CU Santa Live on the Internet
Wed, 6 Dec 1995 11:48:29 -0800 (PST)

ATTENTION All Schools Using CU-SeeMe Videoconferencing!

Santa is Coming to Town Via CU-SeeMe

Call for Collaboration:
An Exciting Invitation to Interact with Santa
* Please respond to this message by December 11, 1995

- Dennis Cowick, the original "Letters to Santa" developer, will for the
first time ever, be making a guest appearance as Santa over the Internet
via CU-SeeMe videoconferencing.

- Global SchoolNet Foundation ( will be assisting Santa
in recruiting and preparing schools for their Internet videoconferencing

Wednesday, December 13th
11:00 till 12:00 California time (6:00 PM GMT)

- Both audio and video will be sent over the Internet.

- CONNECTION: Schools must have a direct connect to the Internet (T-1 is
preferred, but 128 ISDN or a 64 KB line will probably work)

- EQUIPMENT: Schools must have a either Macintosh with AV capability or a
PC with Windows and a video board; in addition, schools will need a video
camera that is connected to the computer and can send and receive video

- SOFTWARE: Schools should download (FTP) Cornell's CU-SeeMe
videoconferencing software from; Make sure you retrieve
the appropriate application (Mac, Power Mac, or PC) and the Talk module
(Both of these files must be placed in the same folder)

- PREPARATION: Participants will be expected to review and adhere the
"Guidelines for an Effective CU-SeeMe Conference"

Schools will be expected to publish a 1-2 page summary of how
this activity enhanced the learning experience.


The "Letters to Santa Claus" activity is not a new one. Teachers and
parents have always helped children write to Santa.

This bearded, fat, jolly, red-suited folkloric old man sometimes
represents different things to different people. But coming as he does
in the dead of winter, he seems mostly to symbolize hope.

This lesson is based on the experiences of teachers who have used the
Global SchoolNet/FrEdMail teacher network for the past ten years to
transfer letters to and from Santa.

It is a lesson that is especially well-designed for the newcomer to
educational networking, yet one that more advanced teachers and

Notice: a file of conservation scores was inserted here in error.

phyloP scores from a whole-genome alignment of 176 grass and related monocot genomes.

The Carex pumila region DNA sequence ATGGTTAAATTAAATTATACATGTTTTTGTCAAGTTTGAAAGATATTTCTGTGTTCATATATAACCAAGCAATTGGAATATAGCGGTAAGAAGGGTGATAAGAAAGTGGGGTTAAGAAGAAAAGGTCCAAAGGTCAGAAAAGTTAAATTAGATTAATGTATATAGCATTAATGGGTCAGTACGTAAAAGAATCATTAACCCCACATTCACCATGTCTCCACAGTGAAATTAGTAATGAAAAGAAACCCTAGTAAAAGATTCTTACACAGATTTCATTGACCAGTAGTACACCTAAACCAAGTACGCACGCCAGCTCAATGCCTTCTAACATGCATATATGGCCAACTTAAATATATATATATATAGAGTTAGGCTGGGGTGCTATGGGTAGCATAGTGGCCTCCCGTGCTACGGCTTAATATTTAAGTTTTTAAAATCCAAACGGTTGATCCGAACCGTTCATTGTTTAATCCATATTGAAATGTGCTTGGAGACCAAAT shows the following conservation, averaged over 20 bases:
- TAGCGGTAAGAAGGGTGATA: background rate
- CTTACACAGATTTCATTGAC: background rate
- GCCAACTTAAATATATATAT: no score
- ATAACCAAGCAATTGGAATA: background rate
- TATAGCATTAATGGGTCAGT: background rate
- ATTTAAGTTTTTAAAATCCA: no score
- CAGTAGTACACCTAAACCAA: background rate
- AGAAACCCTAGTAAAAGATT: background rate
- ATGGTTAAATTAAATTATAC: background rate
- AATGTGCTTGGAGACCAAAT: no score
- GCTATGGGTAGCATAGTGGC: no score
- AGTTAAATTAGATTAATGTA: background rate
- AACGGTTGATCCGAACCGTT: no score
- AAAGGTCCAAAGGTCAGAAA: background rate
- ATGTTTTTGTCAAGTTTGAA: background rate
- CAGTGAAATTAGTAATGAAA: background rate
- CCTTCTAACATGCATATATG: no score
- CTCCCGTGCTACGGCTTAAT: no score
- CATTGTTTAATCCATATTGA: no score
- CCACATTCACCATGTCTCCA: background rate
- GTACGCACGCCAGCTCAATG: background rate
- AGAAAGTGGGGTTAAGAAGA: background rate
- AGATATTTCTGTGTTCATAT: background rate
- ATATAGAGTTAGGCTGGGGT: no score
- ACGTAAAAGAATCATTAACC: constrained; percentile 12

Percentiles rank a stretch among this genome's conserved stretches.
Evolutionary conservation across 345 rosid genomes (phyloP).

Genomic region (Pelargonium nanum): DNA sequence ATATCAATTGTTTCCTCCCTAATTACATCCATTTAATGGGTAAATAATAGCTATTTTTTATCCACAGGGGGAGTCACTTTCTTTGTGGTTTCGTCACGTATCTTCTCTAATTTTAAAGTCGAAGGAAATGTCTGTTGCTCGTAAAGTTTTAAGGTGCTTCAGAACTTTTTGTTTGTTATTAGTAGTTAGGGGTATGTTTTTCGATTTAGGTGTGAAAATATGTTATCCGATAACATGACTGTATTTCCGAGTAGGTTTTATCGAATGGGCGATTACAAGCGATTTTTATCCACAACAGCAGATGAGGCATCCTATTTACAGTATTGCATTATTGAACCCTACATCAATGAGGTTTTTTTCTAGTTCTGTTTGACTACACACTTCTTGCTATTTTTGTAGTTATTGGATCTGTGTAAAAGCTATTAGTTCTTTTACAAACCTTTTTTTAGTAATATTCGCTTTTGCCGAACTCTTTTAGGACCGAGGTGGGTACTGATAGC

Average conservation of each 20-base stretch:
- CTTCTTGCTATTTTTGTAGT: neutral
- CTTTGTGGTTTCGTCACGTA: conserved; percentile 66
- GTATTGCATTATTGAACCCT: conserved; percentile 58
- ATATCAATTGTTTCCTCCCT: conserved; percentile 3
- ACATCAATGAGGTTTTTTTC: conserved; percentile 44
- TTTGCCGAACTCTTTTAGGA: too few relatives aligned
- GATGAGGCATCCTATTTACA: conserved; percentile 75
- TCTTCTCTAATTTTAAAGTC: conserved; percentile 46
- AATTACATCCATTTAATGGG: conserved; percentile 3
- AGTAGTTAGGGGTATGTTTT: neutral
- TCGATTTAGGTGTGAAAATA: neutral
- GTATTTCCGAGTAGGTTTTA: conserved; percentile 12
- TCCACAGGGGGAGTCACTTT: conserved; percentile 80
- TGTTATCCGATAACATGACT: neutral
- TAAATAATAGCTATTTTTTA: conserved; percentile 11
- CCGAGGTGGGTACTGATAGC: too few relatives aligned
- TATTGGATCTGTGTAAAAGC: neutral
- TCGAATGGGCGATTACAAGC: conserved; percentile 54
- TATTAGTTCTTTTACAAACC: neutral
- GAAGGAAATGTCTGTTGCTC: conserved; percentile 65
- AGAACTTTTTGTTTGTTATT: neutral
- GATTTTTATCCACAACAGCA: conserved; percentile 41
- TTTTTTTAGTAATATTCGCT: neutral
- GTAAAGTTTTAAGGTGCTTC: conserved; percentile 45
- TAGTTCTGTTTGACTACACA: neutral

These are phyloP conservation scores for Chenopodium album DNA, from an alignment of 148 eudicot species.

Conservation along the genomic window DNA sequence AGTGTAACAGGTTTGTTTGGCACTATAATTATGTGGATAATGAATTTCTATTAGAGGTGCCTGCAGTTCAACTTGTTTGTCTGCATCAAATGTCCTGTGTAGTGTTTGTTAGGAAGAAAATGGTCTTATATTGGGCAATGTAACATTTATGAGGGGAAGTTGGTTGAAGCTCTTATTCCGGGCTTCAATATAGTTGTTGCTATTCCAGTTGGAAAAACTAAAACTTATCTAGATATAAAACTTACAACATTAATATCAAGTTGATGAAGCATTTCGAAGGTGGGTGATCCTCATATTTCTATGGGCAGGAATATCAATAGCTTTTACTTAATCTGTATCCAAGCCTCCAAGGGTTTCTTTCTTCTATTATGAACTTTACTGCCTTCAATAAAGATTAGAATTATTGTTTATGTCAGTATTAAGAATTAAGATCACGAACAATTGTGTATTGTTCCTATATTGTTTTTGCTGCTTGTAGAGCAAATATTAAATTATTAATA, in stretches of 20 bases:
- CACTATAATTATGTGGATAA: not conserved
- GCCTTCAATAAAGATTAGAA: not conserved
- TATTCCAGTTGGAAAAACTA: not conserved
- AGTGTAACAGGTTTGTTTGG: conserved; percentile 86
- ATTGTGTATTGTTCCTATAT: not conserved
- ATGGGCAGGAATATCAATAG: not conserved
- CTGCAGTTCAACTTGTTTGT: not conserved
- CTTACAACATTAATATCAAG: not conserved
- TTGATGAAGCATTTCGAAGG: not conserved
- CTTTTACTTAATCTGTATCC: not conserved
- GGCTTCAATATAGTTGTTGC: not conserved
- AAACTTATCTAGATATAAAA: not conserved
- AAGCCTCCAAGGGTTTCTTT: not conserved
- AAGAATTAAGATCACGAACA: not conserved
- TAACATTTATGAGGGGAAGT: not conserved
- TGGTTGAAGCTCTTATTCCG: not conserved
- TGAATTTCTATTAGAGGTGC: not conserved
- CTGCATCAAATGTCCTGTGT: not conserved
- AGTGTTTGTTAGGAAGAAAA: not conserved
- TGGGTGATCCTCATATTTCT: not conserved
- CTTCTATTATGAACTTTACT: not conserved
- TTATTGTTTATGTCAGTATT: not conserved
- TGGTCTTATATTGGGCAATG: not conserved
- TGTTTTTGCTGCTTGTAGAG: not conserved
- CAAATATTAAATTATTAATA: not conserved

their students enjoy using every year.

The project concept is a simple one.

1) Elementary students write letters to Santa using a word processor.
2) Secondary students write back, pretending to be Santa.
3) The letters are exchanged as electronic mail (email) using
available networking resources, such as FrEdMail, Compuserve, the
Internet, AOL, Prodigy and others.

Over the past few years this project has mushroomed. Scores of
schools exchanged hundreds of letters to and from Santa.

Included in the program have been:
- bilingual
- communicatively handicapped
- deaf and hard of hearing
- Gifted
- continuation
- opportunity

In the past both Spanish and English letters were exchanged. This year
there are more than 400 schools participating in the "Letters to Santa"

To Improve Student Skills
The exercise strengthens students writing. Elementary students want
their letter to Santa to be "just right", and secondary students
feel such a high degree of responsibility to the task that they
also want their work to be their best. Students gladly write, edit,
revise and perfect their letters.

They even get quite a bit of practice reading, because they want to
read each others letters and compare the contents.

One of the most noteworthy results of this project is the
cooperative mode that the students seem automatically to slide into
so effortlessly. They want to help each other, to compare what they
have written with what others in the class have done. The desire to
cooperate is obvious, natural and strong.

In video interviews taken after they have completed the project,
students state that they feel more comfortable using the computer
keyboard and the word-processing program. They are also intrigued
and interested in learning about electronic transfer of
information. Some students become quite knowledgeable in

To Improve Teacher Skills
Much has been said regarding the unfortunate isolation facing the
teacher of today. Only truly extraordinary teachers seem to be
able to fight the impossible obstacles that prevent them from
sharing ideas with colleagues.

For many teachers, participation in this project is their first
step into an electronic network. After experiencing this project,
teachers see the possibilities; of networking with other teachers,
and hearing about new approaches to old problems.

If you are interested in interacting with Santa via CU-SeeMe, please send
a reply to:

*Include ALL of the following information:

Teacher Contact:
Full Name-


- Type of Internet connection (T-1, 128 ISDN, 64 KB)
- Type and model of the computer that will be used
for videoconferencing?

- What is the grade level of students who will participate?
- Are you CURRENTLY connected, equipped, and READY to do
CU-SeeMe videoconferencing?
- If so, when would you be available for a practice
- Have you or your students EVER participated in any
CU-SeeMe conferences?
- If yes, explain:

Other: (Please use this area to provide us with any information it would
be helpful for us to know, that we might have forgotten to ask)


* Space is limited, so please reply by December 11 to reserve your spot.
Schools can particpate even if they did not take part in the writing of
Santa letters, however, official "Santa" schools WILL be given priority.

(Content) Santa, North Pole
(Classroom Support) Yvonne Marie Andres, Global SchoolNet Foundation